Well, yes. And for good reason.
Because as it happens economist John Lott also commented on the issue. And yes, Lott is a bit of a free-marketeer:
It seems like such an obvious regulation right? It is important to note first that airlines have a strong incentive to get things right to begin with. If they keep people a long time on the tarmac, people won’t fly their airlines again.
It’s no secret; airlines that develop bad reputations start to shed passengers; I know that on the rare occasions when I fly at all (anything less than a ten-hour drive is actually better spent in the car, unless someone else is paying me to make the flight), I actively eschew airlines with awful reputations (you hear me knocking, NWA?) for leaving planes on the runway.
But since Lott’s an economist, let’s talk numbers:
This year through Oct. 31, there were 864 flights with taxi out times of three hours or more, according to the Bureau of Transportation Statistics. Transportation officials, using 2007 and 2008 data, said there are an average of 1,500 domestic flights a year carrying about 114,000 passengers that are delayed more than three hours. . . .”
That is an annual rate of 1,037 flights this year. For 2007 and 2008, it is an average of 822.5 million passengers and 10.94 million flights. So that is 0.01 percent of passengers were on flights delayed by more than three hours and 0.01 percent of flights.
In other words, one out of 10,000 passengers and flights are ever delayed by three hours or longer.
So what happens (I’ll add emphasis)?
Given the huge fines per passenger, airlines won’t even put people on planes if there is a chance that the plane won’t take off soon. Zero tolerance rules also make about as much sense here as they do for schools or anything else.
Given the fines involved, it’s entirely likely the airlines will play it “better safe than sorry”, and not only scrub flights that are getting close to the three-hour limit, but flights that have any risk at all of going over the limit. Weather closing in on O’Hare? Scrub all connecting flights! Blizzard approaching Denver? Scrub every flight that will connect through DIA!
Instead of one in 10,000 passengers waiting on tarmacs for three hours or more (as galling as that is), you’ll have many, many times that number stuck in terminals trying to find connections, while the airlines quite sensibly protect themselves from huge fines.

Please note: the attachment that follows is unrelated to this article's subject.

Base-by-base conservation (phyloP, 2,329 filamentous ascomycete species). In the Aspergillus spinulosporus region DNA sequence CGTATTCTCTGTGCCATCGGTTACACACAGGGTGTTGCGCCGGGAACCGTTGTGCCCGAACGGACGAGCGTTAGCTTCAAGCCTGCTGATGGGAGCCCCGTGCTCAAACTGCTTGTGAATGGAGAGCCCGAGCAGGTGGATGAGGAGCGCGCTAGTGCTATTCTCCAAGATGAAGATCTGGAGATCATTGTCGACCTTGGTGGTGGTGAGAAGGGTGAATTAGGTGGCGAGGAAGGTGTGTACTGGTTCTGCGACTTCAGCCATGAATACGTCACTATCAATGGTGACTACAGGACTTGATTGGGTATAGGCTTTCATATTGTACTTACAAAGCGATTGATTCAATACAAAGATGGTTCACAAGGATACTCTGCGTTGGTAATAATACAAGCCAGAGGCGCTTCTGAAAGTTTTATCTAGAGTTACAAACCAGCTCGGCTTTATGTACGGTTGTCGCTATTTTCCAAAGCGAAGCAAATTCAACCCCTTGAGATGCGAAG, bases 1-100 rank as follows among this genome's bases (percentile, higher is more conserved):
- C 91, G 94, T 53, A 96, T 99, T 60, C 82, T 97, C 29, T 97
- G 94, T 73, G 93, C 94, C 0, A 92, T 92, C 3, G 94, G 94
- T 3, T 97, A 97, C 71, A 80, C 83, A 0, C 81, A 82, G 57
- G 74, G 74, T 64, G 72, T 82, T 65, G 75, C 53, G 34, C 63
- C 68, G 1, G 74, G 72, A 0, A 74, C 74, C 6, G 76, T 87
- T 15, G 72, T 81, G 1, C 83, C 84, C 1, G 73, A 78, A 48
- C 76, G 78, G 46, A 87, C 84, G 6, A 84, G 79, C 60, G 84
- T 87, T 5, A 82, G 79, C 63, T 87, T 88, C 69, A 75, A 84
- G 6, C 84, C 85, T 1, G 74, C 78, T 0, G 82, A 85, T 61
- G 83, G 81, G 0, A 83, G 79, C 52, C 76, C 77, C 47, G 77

Passengers value getting to their destinations and they also value not being stuck on planes, but who is best to make those decisions? The customers or the government? It is also costly to return passengers to the terminal and remove baggage from the planes before the three hours are up. If airlines make the wrong decisions, what do you think will happen to whether passengers are willing to take their planes. If this is a significant problem, should airlines be competing against each other for passengers based on this issue? The rules will make the airlines more risk averse than passengers want them to be. One clear implication is that this will raise the price of air travel.
But then, in the era of Hope and Change, we must ALL be happy to pay more.
Information, as usual, would make the market work better…:
There are probably a range of responses that different airlines will take on their own. If you are in first class, you probably get served a lot even when you are on the tarmac. Some airlines will serve passengers in coach more than others. Those services cost something and passengers can pick the airlines that they want based upon price and whether they are willing to save a few dollars and take that additional risk. People can bring water bottles on the plane with them if they would rather save a few dollars and do it that way.
Lott also notes that the Feds are framing this to the airlines in the form of “an offer they can’t refuse”..:
What bothered me was a report that the transportation department warned airlines not to appeal the decision.
Fortunately for the travelling public (those that will be able to afford to fly at all), America’s air terminals are places of scenic wonder, where one can meditate. Think “my flight got scrubbed for the greater good. My flight got scrubbed for the greater good”.